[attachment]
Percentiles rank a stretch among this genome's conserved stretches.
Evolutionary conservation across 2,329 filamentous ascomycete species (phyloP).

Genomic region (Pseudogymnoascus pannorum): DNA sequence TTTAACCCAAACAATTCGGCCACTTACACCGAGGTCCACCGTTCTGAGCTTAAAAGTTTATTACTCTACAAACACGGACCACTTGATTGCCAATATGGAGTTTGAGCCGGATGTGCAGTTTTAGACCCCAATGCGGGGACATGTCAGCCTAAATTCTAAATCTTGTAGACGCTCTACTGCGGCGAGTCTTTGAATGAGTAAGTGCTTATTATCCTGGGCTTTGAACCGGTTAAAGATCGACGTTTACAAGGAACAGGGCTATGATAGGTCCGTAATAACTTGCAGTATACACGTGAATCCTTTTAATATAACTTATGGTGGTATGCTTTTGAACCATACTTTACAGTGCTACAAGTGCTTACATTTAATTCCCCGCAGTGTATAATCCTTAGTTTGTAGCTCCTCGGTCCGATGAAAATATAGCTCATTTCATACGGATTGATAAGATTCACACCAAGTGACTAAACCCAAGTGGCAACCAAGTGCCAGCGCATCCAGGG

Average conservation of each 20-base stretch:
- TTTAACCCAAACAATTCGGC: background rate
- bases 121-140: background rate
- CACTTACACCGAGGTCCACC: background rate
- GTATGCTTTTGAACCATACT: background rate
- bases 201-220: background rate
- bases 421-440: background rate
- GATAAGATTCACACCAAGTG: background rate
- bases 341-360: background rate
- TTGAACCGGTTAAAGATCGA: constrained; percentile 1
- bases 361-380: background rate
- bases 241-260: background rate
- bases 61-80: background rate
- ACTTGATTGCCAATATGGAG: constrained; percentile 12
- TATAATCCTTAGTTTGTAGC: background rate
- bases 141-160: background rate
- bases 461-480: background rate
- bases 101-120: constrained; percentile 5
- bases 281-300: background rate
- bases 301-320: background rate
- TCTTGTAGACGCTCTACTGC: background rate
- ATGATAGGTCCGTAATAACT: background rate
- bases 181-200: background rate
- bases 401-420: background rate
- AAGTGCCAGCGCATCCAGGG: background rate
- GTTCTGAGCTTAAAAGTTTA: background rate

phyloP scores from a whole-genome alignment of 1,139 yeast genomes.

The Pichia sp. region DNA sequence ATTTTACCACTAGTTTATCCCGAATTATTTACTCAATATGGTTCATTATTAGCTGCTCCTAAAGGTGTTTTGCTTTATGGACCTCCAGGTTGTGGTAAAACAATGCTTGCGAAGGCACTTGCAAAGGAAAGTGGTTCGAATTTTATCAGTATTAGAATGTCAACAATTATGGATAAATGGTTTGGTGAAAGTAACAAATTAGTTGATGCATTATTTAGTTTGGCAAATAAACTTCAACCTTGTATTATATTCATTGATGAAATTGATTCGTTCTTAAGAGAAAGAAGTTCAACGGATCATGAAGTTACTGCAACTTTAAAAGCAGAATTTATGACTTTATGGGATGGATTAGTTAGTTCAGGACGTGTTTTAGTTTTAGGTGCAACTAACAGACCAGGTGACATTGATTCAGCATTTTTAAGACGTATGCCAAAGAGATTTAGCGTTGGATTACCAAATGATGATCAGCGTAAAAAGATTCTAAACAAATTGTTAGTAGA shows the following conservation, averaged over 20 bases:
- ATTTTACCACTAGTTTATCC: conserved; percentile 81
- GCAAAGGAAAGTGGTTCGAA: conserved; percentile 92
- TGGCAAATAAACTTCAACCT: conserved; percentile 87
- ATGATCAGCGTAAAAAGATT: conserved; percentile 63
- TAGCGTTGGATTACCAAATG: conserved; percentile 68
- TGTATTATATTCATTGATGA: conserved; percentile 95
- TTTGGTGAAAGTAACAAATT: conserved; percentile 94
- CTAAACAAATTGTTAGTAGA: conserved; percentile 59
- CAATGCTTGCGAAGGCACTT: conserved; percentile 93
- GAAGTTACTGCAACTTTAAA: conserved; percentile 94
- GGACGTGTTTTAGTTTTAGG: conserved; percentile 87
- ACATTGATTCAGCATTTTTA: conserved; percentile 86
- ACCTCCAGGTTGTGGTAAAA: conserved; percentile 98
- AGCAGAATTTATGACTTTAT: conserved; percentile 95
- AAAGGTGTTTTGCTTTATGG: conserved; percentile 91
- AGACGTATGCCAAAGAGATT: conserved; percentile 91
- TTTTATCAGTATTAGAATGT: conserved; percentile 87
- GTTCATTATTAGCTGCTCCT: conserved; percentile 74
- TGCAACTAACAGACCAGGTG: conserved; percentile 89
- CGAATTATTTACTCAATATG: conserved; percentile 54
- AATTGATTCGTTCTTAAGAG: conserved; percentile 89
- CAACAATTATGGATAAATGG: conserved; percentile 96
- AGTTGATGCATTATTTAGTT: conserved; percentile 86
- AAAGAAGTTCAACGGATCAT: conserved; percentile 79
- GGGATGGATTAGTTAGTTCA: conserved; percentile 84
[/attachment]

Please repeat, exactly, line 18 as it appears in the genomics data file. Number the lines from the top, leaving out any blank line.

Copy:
- TATAATCCTTAGTTTGTAGC: background rate